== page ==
On May 1, six months after a panel of experts identified almost 500 children in Clark County’s child welfare system whose safety could not be determined, the state gave its assurances that all but eight children were safe. The state’s Division of Child and Family Services based its conclusions on a case review it says it conducted.
Its review followed a similar review — with similar conclusions — by Clark County child protective services last February. However, both reviews were based on inadequate and unreliable information that cannot be used to determine the safety and well-being of children. Legislators, county commissioners and the public should demand a broader and more rigorous inquiry and the kind of leadership that will make children’s safety a priority. Failure to do so places the burden of the next child death on all.
The case reviews by both the county and state were prompted by an assessment last fall by a special panel of child welfare experts from outside Nevada. The experts were brought in by Susan Klein-Rothschild, former director of the Clark County Department of Family Services. The panel was charged with doing an assessment of the county’s child welfare system after a state-commissioned study uncovered the child abuse deaths of 37 children between 2001 and 2004 that had never been reported.
The 16-member panel examined more than 1,300 child welfare cases involving children under the age of 6 — the population of children most vulnerable to fatal abuse and neglect. The project manager for this study was Ed Cotton, former assistant commissioner for New Jersey’s Office of Children’s Services and former administrator of Child and Family Services for the Nevada Department of Human Resources.
The cases examined by the panel included 950 cases of children in foster care and 402 cases in which the children remained at home despite the filing of an abuse or neglect report. Among other things, the panel was supposed to determine whether children were safe in their existing placements. Out of 1,352 cases, the panel found that the safety of 467 children was in question, and that 86 cases required immediate action.
In their follow-up reviews, both the county and the state looked at only 53 of the 467 cases because those were the cases used by the panel to illustrate its concerns. Officials ignored the fact that these 53 cases represented just 10 percent of all the children at risk.
Not only is the scale of the state’s review inadequate, but the methods used and the information relied upon are highly questionable. For example, the report does not disclose who or how many persons conducted the state’s review, whether they are state employees or private consultants, or their experience and qualifications.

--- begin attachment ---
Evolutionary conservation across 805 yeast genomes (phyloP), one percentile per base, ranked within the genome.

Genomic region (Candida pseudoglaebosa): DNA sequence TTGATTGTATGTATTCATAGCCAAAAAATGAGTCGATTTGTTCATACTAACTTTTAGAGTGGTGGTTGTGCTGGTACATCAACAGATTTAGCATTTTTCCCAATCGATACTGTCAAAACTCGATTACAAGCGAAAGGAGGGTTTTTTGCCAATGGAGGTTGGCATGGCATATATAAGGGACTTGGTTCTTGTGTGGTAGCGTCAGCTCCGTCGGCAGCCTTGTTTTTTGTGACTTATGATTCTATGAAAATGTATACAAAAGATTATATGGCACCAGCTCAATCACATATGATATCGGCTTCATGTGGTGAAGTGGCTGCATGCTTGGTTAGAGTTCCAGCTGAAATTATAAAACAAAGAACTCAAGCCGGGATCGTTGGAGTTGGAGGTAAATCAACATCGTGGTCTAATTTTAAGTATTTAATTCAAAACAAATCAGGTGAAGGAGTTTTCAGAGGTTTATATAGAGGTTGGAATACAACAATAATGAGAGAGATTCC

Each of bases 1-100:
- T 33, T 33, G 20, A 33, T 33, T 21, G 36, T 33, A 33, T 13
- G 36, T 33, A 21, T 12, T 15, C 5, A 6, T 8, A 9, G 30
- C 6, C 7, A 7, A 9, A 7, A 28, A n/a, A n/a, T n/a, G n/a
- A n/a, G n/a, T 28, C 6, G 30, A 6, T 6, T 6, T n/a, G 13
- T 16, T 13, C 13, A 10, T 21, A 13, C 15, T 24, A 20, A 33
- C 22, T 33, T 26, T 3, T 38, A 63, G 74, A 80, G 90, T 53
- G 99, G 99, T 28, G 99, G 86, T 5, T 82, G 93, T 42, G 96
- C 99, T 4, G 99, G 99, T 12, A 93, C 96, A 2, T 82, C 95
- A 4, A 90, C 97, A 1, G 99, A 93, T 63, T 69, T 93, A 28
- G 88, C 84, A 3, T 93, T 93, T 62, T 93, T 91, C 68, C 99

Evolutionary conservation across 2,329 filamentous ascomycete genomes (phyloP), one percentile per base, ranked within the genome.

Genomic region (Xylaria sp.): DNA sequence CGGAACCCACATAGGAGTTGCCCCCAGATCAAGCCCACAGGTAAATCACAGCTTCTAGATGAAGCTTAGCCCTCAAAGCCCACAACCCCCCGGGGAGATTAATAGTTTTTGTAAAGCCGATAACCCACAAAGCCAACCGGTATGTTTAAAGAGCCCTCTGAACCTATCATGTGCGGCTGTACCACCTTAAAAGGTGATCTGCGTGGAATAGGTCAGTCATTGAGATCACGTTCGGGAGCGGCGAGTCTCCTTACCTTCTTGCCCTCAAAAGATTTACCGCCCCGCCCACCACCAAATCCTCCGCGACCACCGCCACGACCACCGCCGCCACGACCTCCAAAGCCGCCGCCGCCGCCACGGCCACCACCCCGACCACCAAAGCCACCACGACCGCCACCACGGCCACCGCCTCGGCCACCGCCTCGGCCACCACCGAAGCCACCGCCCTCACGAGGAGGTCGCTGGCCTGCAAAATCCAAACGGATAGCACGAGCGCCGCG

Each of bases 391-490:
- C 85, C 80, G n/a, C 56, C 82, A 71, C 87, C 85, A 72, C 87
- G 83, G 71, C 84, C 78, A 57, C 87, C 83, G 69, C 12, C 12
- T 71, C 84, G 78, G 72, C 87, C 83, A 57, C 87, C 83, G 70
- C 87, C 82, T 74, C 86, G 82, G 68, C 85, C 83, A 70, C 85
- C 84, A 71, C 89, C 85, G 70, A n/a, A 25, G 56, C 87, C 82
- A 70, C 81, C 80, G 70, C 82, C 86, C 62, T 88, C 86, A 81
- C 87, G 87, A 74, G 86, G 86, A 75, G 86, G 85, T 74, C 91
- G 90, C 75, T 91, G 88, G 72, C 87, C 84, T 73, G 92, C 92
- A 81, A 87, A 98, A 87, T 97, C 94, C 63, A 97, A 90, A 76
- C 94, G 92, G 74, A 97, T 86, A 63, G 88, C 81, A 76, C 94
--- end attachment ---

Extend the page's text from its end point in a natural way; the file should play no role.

In addition, the state’s review was based solely “on information found in Nevada’s child welfare case management system, UNITY.” That means the review could have consisted of someone just sitting at a computer and reading entries on a form. We don’t know.
No attempt was made to verify the information recorded in this database, which has been publicly criticized for its lack of reliability. Just a few months ago, a state child death review panel convened by Mike Willden, director of Nevada’s Department of Health and Human Services, concluded that “UNITY produces little, if any, usable information or data.” Yet, in their most recent review, state officials based their conclusions about a child’s safety solely on a completed “safety assessment” recorded in the UNITY database. There were no interviews or visits with the children themselves.
Once again, Willden and Fernando Serrano, administrator of the state’s Division of Child and Family Services, have demonstrated that they believe the appearance of doing something about child safety is enough. A broader inquiry is needed before another child is severely injured or dies from abuse or neglect.
Gov. Jim Gibbons needs to appoint leaders whose actions reflect the real risks to children in Nevada’s child welfare system.
Donna Coleman and Toni Isola-Bayer are members of Demanding Justice for America’s Children, a national child advocacy organization based in Washington, D.C.